Itsy bitsy spider: Fear and avoidance (generalization) in a free-exploratory virtual reality paradigm

Anke Lemmens, Elyan Aarts, Pauline Dibbets*

*Corresponding author for this work

Research output: Contribution to journalArticleAcademicpeer-review


Most experimental avoidance paradigms lack either control over the experimental situation or simplify real-life avoidance behavior to a great extent, making it difficult to generalize the results to the complex approach-avoidance situations that anxious individuals face in daily life. The current study aimed to examine the usability of our recently developed free-exploratory avoidance paradigm in Virtual Reality (VR) that allows for the assessment of subjective as well as behavioral avoidance in participants with varying levels of spider fear. In a VR escape room, participants searched for cues to decipher a code-locked door. Opening a wooden box marked with a post-it note (conditioned stimulus, CS) resulted in exposure to a virtual crawling spider (unconditioned stimulus, US). Avoidance of the original CS and other objects marked with the CS (generalization stimuli, GSs; EXPgen condition) or non-marked (CONT condition) objects was measured via questionnaires and relative manipulation times in a novel room. We expected a positive linear relationship between US aversiveness (levels of spider fear) and (generalization of) fear and avoidance behaviors. Avoidance learning and generalization was demonstrated on both a subjective and behavioral level. Higher levels of spider fear were, overall, related to more negative emotions in response to the encounter with the spider, higher US expectancies for the GSs, and more self-reported and behavioral avoidance of the original CS and the GSs. Finally, we explored relationships between trait anxiety and intolerance of uncertainty and fear and avoidance (generalization), but no robust associations were observed. In conclusion, we confirmed the expected positive linear relationship between spider fear and (generalization of) fear and avoidance behaviors. Our results suggest that our free-exploratory VR avoidance paradigm is well-suited to investigate avoidance behaviors and the generalization of avoidance.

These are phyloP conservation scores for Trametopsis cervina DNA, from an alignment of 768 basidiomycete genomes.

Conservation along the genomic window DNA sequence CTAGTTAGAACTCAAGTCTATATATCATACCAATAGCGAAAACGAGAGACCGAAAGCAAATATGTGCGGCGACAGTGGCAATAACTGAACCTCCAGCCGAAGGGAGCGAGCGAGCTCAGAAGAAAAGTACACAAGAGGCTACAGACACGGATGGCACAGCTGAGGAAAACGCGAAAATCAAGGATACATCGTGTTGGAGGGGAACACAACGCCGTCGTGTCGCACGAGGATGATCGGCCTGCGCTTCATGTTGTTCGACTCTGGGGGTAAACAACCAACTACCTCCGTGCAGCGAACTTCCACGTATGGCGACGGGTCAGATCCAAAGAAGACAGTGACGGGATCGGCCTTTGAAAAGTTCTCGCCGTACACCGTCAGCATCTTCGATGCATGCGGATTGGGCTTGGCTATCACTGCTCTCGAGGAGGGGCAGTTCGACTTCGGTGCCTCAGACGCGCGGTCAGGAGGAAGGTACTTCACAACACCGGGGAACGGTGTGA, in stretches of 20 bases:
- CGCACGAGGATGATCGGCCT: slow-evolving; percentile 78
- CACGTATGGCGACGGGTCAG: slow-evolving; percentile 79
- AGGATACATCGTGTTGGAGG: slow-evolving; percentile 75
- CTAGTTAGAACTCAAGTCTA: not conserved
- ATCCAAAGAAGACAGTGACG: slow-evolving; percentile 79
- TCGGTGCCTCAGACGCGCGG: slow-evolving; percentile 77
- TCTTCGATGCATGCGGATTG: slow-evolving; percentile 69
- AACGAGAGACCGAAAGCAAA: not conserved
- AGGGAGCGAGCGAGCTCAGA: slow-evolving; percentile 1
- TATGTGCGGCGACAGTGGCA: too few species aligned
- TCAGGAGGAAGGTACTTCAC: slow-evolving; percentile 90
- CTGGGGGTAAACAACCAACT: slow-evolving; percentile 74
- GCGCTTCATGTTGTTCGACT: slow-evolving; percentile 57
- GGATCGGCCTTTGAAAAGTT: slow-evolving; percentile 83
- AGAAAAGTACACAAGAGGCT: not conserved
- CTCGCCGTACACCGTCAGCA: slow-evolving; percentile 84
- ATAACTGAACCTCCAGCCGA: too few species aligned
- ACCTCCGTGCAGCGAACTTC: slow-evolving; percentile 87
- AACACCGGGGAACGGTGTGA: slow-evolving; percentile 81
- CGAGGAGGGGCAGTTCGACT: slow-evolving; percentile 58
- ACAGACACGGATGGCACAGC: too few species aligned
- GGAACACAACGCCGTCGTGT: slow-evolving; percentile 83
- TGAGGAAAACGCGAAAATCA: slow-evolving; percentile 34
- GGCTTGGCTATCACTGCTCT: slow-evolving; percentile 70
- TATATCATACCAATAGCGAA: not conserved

Original languageEnglish
Article number104442
Pages (from-to)1-13
Number of pages13
JournalBehaviour Research and Therapy
Publication statusPublished - Jan 2024


  • Avoidance behavior
  • Avoidance generalization
  • Fear conditioning
  • Intolerance of uncertainty
  • Spider fear
  • Trait anxiety
  • Virtual reality


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